Lost in Transformation? Using the Integral Agile Model to Find Your Way out of the Maze
You think you have your transformation figured out, but then your efforts to address one issue, you create unintended consequences that become the next hurdle. The only way to find your way out of the transformation maze is to understand your complex ecosystem and plan for change. In this workshop, we will explore how leveraging both the Integral Agile Model and a framework, such as SAFe can lead to executing successful transformation strategies. Join us as we discuss how to pair the Integral Agile Model with your framework to create a holistic view of your entire eco-system of leaders, vendors, compliance needs, and policy. We will also explore how to bring organizational goals to life by creating a priorities-based roadmap. If you're feeling lost in transformation, this workshop is for you!
Outline/Structure of the Workshop/Game
This session is intended to help consultants, coaches, or anyone involved in an agile journey, understand their state of agile, and plan for the future. This will be an interactive workshop with some slides for key learning points. Using Training from the Back of the room methods, we will have the participants apply the knowledge by using worksheets and table activities to map their understanding of the concepts to their own context.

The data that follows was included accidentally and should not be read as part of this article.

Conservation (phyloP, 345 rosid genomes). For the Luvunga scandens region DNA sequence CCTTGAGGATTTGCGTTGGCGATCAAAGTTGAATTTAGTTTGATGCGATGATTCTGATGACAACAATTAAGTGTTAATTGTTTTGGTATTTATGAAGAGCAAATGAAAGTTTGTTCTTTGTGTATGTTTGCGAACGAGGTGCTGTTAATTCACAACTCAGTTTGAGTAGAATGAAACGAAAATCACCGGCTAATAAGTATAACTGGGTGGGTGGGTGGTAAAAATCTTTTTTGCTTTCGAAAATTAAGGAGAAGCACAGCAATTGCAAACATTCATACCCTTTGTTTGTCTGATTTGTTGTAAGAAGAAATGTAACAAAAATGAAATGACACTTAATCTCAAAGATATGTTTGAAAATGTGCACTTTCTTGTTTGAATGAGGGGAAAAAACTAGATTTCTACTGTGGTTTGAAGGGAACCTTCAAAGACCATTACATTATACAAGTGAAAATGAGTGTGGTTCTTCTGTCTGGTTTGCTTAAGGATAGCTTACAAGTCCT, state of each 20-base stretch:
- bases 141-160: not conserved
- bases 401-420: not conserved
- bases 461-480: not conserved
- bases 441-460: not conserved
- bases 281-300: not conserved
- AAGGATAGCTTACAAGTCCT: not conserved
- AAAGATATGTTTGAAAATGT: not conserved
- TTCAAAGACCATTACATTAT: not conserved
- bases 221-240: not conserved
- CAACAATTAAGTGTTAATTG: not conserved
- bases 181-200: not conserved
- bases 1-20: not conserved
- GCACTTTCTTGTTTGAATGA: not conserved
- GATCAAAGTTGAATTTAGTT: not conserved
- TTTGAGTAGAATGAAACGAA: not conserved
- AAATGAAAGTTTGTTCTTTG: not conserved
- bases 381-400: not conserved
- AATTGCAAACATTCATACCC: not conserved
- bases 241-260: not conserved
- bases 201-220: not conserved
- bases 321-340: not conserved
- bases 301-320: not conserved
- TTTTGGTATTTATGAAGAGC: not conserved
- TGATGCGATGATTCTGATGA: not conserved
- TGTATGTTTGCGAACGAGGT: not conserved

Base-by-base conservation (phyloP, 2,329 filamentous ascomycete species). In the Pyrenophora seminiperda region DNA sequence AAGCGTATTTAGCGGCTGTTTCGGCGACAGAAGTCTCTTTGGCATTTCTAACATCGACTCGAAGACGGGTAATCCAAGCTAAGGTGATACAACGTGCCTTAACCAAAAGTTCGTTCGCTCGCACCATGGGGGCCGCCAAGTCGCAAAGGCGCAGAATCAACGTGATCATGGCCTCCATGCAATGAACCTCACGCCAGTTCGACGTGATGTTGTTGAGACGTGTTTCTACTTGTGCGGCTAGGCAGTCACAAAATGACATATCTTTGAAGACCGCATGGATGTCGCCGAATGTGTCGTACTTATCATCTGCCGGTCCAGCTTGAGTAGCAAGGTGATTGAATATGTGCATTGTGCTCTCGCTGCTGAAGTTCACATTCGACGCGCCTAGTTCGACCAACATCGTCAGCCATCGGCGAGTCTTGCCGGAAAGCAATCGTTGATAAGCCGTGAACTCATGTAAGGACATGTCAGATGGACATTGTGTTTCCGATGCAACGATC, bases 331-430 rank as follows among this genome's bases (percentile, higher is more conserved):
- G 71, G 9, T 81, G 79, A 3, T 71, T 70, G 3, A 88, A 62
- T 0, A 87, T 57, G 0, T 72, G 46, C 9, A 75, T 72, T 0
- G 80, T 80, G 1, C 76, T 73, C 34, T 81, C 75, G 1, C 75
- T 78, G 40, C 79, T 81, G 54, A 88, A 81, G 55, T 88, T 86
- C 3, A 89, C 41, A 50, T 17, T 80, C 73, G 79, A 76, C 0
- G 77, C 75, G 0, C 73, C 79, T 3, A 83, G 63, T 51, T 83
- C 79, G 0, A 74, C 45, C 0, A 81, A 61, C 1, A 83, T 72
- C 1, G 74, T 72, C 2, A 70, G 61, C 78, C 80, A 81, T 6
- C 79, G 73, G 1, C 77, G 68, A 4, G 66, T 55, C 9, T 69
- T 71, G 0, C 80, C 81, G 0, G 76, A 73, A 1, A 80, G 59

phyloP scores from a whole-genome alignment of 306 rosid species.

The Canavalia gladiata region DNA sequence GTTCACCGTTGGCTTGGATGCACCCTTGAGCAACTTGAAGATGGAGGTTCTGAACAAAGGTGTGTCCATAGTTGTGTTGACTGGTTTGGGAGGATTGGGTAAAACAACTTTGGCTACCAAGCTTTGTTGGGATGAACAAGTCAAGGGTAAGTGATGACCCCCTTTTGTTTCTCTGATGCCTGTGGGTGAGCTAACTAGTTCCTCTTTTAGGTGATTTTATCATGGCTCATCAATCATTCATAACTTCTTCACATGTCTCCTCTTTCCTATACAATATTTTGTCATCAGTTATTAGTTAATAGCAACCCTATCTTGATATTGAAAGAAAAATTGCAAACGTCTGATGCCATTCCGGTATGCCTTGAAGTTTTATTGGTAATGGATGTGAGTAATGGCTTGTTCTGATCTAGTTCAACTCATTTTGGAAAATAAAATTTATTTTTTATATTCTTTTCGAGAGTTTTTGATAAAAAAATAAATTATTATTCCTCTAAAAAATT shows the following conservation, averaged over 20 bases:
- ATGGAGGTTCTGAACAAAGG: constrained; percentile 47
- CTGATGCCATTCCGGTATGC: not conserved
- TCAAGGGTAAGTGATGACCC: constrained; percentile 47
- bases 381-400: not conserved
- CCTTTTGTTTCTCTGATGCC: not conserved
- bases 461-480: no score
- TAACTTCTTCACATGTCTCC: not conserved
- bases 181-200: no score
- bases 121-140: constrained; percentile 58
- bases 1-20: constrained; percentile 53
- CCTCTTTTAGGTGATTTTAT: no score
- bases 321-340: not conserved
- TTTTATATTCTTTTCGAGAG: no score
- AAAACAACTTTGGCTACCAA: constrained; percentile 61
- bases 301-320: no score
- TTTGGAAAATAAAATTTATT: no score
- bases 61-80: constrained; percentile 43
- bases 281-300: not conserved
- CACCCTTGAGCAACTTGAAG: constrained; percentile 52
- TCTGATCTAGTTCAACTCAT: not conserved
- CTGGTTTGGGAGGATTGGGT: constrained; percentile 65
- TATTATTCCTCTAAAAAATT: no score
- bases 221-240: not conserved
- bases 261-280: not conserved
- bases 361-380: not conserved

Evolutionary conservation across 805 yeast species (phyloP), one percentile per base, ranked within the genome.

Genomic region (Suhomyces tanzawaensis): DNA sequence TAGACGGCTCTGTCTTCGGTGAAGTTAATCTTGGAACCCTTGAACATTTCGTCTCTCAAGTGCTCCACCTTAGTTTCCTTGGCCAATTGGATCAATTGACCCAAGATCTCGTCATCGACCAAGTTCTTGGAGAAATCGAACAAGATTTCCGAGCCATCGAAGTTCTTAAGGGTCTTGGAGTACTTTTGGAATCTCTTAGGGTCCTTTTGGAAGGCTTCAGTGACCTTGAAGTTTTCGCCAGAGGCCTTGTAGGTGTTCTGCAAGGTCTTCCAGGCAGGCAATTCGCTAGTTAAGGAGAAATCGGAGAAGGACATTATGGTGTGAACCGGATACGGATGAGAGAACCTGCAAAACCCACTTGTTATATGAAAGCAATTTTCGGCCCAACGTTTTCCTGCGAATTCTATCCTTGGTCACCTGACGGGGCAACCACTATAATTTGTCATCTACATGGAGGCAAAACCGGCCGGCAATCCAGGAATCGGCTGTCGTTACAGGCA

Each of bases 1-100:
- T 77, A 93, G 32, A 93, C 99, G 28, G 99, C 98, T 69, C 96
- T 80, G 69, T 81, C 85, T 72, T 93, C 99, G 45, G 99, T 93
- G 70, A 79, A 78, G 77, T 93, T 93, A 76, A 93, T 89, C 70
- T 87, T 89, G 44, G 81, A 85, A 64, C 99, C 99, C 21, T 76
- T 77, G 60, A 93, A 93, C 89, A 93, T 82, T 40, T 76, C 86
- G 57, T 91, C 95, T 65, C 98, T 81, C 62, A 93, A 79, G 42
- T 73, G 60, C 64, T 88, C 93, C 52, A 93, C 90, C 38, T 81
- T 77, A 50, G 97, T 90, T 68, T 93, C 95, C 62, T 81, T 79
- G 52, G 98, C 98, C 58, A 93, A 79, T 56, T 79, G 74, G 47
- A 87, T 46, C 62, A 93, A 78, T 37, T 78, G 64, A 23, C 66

(5 min) Introduction & Objectives
(5 min) Activity: Participants identify what their agile transformation needs to be successful
(10 min) Introduction to the Integral Agile Model: How a holistic approach to organization analysis would help put you on a road to success
(10 min) Activity: Participants evaluate their organization using the Integral Agile Model by evaluation questions and standing in the space that they feel speaks to the gap in their organization
(5 min) Activity: Capture an organizational needs backlog
(5 min) Activity and Debrief: Compare and evaluate your initial list of needs with evaluation created using the Integral Agile Model with your table
(5 min) Close - Reference to additional resources + Q&A
Learn a model for a holistic approach to your agile journey Work with a transformation model and start to apply an agile framework Create a backlog of items for the organizations agile path Create a roadmap of prioritized items for your agile journey
Agile Coaches, Executives, Leaders in any part of an agile organization, anyone interested to learn a little about Integral Agile Framework
Prerequisites for Attendees
Attendees should have a basic understanding of agile and why they would want to adopt an agile approach in their own context.